Microsoft warns of fake MSE installer Hicurdismos

Microsoft / Security / Tech
Hicurdismos

Hicurdismos misleads users and lures them into calling a number that can lead to a fake technical support scam.

Microsoft has issued a warning to Windows users to be on alert for Hicurdismos. Hicurdismos is a fake Microsoft Security Essentials (MSE) installer that tricks users into thinking their PC has died. When Hicurdismos is launched it creates a fake Blue Screen of Death along with an error message telling the user to contact technical support to fix the problem. Of course we know that once you get on that phone, scammers are going to try and drain your wallet for support that you do not need.

Real BSoD messages will not have a tech support number to call and they require you to reboot your PC so you can get into Safe Mode and figure out the problem. One of the ways you can know that you could be downloading and installing a fake malicious installer is by the file name. This particular installer is named, setup.exe and any legitimate company will properly name their .exe files. Microsoft gives the following guidelines to follow should you accidently download and run this or any other installer that is questionable.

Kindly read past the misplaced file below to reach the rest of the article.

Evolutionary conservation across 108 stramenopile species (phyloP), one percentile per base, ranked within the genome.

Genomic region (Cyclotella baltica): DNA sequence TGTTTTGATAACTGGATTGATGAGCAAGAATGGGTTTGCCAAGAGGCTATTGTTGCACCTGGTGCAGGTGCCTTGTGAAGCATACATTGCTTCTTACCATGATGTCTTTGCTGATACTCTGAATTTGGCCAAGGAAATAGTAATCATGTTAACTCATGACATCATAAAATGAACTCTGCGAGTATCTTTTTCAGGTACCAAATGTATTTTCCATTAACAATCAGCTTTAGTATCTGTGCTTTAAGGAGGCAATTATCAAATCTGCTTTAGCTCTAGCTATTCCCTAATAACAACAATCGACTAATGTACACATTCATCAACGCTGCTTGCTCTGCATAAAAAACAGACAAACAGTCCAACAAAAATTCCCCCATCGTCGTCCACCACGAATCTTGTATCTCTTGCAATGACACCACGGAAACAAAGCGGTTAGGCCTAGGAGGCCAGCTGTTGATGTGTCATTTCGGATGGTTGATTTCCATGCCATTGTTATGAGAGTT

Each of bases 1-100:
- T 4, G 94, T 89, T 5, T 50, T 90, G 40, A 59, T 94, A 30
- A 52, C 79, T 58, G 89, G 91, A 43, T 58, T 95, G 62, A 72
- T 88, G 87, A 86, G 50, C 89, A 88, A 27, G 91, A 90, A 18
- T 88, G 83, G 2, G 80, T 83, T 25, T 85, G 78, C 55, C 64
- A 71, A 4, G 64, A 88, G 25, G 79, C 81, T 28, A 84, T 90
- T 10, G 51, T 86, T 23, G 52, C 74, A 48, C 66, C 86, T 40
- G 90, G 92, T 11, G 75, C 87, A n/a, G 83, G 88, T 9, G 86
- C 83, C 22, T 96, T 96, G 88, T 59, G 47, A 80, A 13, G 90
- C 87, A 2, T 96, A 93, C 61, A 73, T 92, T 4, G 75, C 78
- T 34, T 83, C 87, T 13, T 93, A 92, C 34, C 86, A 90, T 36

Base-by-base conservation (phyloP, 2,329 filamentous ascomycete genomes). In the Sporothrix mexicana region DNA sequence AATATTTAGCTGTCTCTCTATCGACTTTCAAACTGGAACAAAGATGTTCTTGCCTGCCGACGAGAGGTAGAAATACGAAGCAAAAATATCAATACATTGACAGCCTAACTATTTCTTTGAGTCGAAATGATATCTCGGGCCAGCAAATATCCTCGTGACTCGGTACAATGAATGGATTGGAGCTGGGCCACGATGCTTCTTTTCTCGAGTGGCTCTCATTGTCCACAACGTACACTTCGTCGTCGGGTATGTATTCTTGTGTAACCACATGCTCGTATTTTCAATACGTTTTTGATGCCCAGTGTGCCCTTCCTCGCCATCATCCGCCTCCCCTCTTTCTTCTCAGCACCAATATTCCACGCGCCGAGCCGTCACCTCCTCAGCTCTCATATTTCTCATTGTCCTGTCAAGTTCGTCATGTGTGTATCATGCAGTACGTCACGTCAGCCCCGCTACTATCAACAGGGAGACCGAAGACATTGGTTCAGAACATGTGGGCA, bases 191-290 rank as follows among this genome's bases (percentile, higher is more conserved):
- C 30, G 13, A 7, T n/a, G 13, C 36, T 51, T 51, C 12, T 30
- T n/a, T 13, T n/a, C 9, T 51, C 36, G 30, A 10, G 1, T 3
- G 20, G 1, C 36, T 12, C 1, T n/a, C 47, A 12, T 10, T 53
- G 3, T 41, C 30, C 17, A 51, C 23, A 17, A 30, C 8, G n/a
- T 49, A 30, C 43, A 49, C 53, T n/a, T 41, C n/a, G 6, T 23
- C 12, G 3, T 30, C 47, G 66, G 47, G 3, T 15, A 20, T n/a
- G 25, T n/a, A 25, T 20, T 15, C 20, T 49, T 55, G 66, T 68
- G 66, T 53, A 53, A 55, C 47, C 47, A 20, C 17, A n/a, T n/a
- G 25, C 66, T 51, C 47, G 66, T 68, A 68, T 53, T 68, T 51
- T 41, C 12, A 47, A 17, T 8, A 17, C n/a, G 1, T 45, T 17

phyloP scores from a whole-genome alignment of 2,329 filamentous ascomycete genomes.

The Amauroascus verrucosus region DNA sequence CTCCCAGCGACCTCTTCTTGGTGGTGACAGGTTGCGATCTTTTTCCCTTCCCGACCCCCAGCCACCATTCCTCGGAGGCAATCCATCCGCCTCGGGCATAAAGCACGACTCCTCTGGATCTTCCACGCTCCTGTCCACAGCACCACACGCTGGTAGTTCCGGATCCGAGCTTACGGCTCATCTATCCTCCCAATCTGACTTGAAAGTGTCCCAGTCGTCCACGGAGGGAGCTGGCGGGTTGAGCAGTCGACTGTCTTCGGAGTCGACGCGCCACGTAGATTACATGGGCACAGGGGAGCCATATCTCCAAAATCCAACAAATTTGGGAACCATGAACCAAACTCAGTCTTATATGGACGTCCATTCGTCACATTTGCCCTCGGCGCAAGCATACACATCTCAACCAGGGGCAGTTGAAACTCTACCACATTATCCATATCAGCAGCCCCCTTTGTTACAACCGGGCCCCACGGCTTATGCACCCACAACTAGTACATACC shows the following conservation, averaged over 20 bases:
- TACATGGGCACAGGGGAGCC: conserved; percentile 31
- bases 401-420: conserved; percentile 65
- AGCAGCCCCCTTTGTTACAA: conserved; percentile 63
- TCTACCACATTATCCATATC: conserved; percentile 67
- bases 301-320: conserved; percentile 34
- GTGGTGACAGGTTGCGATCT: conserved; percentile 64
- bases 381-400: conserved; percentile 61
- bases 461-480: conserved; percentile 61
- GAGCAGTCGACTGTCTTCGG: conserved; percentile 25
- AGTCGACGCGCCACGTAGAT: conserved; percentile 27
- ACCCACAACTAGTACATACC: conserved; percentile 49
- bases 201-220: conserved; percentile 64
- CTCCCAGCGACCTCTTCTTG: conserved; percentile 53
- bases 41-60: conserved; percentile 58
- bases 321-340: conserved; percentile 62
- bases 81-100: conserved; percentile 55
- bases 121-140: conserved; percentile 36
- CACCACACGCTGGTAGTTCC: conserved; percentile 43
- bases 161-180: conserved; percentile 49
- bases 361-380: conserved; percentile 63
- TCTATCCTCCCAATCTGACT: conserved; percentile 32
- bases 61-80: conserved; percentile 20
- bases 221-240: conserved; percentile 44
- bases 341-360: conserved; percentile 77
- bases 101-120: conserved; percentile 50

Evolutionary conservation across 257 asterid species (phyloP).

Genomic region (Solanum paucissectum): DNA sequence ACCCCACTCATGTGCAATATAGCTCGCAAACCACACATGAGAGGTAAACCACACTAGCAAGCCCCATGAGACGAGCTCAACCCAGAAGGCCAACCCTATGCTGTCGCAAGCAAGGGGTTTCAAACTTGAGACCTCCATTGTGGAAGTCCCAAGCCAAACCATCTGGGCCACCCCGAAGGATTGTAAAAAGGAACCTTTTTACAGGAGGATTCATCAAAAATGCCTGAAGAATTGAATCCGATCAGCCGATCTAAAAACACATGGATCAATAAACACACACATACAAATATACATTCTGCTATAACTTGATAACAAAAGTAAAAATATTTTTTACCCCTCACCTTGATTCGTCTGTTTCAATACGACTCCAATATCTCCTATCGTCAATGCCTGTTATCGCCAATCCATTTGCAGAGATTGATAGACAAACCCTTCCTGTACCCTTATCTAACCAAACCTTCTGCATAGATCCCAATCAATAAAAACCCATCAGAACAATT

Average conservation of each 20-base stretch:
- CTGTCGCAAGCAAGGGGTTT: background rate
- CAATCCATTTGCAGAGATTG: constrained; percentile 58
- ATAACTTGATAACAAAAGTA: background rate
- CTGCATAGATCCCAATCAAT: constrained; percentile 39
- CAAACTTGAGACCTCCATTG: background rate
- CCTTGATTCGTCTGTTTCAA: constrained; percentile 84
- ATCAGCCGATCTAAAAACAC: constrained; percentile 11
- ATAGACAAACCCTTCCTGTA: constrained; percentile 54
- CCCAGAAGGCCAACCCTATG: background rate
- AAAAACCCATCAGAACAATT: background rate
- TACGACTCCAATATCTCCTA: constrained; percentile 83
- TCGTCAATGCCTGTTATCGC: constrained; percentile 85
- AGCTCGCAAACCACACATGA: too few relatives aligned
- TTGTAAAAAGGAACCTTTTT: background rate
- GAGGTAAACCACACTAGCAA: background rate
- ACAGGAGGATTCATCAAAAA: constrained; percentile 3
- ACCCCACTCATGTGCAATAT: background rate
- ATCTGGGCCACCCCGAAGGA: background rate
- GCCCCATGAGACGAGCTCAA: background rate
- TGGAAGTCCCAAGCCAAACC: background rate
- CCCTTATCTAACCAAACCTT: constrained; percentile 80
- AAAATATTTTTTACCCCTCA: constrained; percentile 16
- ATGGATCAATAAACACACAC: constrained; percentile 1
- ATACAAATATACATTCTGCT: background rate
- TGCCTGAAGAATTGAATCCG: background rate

Hicurdismos misleads users and lures them into calling a number that can lead to a fake technical support scam. Like most social engineering techniques, it can be avoided by knowledge and alertness. Some important things to note:

  • Real error message screens do not include a support phone number, instead they will provide you with an error code and instructions to search for more information.
  • On Windows 10, Windows Defender is built-in, so there is no need to install Microsoft Security Essentials.
  • Microsoft installers are signed by a Microsoft certificate.

If you are infected with this scam, use Windows Defender Offline to scan your PC.

You can head over to the Microsoft blog for full details on this and if you scroll down on their blog you can see legitimate ways of contacting the company. What do you think of this latest threat? Let us know in the comments below or on Twitter, Facebook and Google+.

  Microsoft
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